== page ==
I let the crew sleep in this morning. Shoveling snow on deck and the cockpit in the morning is not on the top of my list, and it’s supposed to keep snowing for the pressing 18 hours. This combined with what was supposed to be fairly strong winds from West is not the best start for a day at sea, no matter how much coffee you drink. If it clears during the day we may still make the trip toward Brønnøysund where they at least will have a flash of internet. However, while I was asleep the winds have turned a bit more from the North making the coming passage a bit longer than anticipated time wise, and since there is parts of the coast North of here we would like to visit – we are settling in for an early start tomorrow instead.
We are docked on Leka, an island loaded with geological history and plenty of culture. Minutes after our arrival, while looking for signal on my cell to pay the harbour-fee I stumbled upon Gjermund, the on-guard ambulance-driver of the island. A very nice man with an instant invitation to show us his magical island, as long as he was in reach for for his response time being the only ambulance and all. Saying that health–care providers would gift us their presence in these corona times felt just amazing, but we made sure to keep the governmental recommended distance at all times.
Gjermund is born on the island, he probably know every name and story there is and was willingly sharing with the three of us. First he showed us the second largest tumulus in Norway. It is of course massive, but was plundered a few hundred years back and once stood much larger than what you will see today. We then continued on to a high point on the East side of the island where an old sailor that had to leave his profession already at the age of 16, came back to Leka after spending a year of sickness in Australia. He then started to build his paradise that has since entertained visitors ever since. Today there is a bunch of rock-huts now available for tourists. There is even a small hotel slash bed and breakfast and plenty of space for caravans.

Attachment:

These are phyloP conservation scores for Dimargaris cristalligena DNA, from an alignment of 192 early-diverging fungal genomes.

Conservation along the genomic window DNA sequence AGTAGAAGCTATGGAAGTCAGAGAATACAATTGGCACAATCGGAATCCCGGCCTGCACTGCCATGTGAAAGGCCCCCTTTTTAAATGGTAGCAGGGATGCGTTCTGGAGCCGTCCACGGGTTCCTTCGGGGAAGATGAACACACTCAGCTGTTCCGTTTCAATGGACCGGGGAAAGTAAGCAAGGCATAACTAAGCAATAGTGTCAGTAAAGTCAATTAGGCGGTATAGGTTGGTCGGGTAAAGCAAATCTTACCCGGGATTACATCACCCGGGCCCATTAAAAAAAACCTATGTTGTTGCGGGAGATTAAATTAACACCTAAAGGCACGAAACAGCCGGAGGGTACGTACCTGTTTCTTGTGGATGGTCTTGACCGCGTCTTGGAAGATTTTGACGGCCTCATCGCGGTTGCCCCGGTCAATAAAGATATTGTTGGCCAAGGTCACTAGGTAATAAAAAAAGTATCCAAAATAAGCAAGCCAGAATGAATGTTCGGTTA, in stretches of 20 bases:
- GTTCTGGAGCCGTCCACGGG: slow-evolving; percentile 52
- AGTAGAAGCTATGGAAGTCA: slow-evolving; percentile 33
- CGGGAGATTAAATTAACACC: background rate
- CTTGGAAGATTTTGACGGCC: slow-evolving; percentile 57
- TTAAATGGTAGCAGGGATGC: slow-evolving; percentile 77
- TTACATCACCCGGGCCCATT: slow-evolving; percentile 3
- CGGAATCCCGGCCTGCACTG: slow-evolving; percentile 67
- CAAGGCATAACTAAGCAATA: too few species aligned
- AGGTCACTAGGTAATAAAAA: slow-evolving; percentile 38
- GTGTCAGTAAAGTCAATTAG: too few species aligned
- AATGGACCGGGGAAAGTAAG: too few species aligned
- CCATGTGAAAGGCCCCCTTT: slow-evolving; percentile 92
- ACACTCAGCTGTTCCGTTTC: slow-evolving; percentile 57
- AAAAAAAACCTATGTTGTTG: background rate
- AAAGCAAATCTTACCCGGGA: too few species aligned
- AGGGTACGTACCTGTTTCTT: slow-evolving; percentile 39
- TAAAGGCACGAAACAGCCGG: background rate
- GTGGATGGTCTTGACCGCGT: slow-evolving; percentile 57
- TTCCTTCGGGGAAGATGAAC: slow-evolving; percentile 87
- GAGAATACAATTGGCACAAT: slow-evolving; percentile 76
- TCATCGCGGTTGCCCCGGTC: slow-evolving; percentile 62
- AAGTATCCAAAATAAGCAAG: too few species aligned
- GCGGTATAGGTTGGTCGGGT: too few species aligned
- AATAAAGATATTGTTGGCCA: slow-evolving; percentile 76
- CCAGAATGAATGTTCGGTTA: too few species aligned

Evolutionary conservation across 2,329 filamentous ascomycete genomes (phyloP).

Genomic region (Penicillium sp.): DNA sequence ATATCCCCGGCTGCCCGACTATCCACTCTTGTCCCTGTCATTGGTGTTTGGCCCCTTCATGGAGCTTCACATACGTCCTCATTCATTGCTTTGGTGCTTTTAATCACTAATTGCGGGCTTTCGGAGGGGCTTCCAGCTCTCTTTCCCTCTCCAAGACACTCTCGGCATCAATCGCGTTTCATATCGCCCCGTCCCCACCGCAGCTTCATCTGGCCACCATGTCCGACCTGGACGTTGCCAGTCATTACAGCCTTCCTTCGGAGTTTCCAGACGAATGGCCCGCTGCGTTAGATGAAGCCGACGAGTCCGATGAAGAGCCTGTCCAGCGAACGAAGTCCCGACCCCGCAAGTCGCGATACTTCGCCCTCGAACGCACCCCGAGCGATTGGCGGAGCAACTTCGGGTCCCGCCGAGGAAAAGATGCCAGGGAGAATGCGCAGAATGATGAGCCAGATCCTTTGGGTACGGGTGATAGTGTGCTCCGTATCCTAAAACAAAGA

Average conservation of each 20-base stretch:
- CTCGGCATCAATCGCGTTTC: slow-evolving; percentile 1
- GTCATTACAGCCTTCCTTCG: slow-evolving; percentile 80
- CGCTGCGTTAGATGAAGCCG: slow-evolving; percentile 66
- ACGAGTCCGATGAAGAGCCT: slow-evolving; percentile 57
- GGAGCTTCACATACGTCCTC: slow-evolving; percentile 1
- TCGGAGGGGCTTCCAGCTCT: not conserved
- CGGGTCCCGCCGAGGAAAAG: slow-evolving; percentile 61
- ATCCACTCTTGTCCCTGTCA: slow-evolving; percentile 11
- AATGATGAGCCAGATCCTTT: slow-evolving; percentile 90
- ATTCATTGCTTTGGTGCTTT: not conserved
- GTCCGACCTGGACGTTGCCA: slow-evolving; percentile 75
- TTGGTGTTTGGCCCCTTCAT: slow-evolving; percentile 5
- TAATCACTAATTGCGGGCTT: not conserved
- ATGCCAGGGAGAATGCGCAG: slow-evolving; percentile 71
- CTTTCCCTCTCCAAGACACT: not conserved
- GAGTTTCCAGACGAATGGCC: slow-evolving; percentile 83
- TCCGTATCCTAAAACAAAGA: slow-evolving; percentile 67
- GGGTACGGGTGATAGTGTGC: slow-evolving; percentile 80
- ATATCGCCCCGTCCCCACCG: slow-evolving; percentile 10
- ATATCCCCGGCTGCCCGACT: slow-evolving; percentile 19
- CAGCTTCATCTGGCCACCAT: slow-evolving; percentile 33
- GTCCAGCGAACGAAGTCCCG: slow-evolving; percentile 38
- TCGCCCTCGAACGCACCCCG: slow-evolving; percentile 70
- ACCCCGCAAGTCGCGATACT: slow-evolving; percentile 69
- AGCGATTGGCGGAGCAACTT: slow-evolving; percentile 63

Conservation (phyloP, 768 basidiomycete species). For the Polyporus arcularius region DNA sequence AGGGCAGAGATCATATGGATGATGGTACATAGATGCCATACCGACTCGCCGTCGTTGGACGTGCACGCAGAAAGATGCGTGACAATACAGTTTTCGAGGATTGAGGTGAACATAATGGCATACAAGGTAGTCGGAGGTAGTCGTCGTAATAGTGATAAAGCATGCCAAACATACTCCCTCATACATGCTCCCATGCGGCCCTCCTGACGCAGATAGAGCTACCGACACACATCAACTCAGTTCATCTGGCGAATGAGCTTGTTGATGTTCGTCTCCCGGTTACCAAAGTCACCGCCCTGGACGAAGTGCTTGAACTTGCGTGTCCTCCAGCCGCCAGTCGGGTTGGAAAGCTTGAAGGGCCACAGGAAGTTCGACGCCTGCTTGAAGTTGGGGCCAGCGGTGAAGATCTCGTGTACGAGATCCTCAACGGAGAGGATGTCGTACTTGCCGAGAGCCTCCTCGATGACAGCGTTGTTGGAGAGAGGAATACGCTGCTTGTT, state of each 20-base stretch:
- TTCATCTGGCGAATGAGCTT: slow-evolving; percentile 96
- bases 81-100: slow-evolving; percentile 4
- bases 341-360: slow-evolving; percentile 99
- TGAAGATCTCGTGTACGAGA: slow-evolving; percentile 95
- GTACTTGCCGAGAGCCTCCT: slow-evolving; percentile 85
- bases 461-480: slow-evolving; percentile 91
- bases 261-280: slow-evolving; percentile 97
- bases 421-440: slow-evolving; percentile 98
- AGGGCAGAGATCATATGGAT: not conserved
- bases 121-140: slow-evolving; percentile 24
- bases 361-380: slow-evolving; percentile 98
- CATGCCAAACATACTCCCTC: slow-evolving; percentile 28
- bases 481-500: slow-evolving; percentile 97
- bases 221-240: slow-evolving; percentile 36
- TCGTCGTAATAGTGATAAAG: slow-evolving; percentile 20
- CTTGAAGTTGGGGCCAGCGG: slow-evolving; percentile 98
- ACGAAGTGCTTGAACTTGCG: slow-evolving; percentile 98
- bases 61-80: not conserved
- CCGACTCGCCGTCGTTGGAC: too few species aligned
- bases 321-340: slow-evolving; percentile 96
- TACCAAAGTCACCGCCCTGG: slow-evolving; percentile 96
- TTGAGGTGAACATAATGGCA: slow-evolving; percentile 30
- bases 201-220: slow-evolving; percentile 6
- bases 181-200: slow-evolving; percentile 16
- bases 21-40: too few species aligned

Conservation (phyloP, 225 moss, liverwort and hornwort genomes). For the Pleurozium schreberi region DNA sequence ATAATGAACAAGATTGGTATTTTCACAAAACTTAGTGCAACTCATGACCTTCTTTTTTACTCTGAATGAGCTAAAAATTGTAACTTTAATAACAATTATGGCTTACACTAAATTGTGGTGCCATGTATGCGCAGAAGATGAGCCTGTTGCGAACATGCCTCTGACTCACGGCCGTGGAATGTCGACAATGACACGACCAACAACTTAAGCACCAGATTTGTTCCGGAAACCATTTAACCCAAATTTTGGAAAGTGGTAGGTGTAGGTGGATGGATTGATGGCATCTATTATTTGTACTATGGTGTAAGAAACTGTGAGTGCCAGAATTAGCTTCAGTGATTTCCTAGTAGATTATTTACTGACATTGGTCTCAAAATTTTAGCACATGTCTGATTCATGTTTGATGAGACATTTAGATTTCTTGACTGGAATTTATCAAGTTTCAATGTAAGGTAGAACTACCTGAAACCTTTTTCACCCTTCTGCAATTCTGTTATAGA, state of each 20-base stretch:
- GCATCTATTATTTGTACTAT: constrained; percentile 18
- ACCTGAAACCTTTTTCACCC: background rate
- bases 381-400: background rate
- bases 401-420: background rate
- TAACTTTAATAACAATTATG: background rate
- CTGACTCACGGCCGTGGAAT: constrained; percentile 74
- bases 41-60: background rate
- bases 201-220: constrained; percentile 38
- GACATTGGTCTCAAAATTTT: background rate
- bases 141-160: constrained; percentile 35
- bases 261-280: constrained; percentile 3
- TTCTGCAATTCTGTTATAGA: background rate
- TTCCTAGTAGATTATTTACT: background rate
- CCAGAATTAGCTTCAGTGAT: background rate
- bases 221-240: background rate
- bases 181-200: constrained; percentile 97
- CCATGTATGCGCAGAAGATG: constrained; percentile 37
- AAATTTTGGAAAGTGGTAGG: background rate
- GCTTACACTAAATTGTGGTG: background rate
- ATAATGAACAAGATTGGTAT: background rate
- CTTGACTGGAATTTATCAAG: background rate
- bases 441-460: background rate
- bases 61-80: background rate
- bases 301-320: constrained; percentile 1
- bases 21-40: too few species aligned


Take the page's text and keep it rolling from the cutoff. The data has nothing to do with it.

The ride went on with him telling the story of a 3 year old girl that back in 1932, during a baptism was picked up by a flying eagle and taken away. The whole island came together to look for the little girl. Gjermund took us to the city hall and introduced us to the mayor. And there in the hallway in an install, the little girls dress was hanging next to her little shoe. The dress was ripped by the eagle’s claws. The other shoe was the first trace they found of the girl. It was hours before tree men climbed the mountain and luckily found a cliff where the eagle had taken the little girl. She was alive and lived a long life on the island until she died just 3 years ago.
Continuing our drive to the west side of the island he showed us a whole mountain of extremely rear stone. At least on the surface of the planet, this type of rock belong far down in the earth and is only present on the surface two other places in the world. Here at Leka you’ll find the largest occurrence of this family in stones. The freshest of the Norwegian occurrence is as old as ten thousand years. Interesting enough, that’s also how long humans have lived on this island. It’s called Olivin and is part of the Serpentine-family in the geological family.
Gjermund let us off by the local grocery-shop where we got some essentials before making the walk back to the guest harbour. When we got back Gjermund had ended his shift, but his colleague invited us in for some coffee and chocolate sticks. The lady was telling us about a life as an ambulance driver and despite the restrictions with the virus going on we were invited to use the facilities. Which is very good since we are practically out of fresh water, also the restroom came in handy along with the access to the world wide web.
I can only recommend you make your own visit when you come around this area. We will be go on direction North tomorrow. Today we have spent cleaning up the boat and de-ice the ship. An ice-heavy ship is slippery and unpractical for both crew and Captains.
I wonder what tomorrows mysteries will be.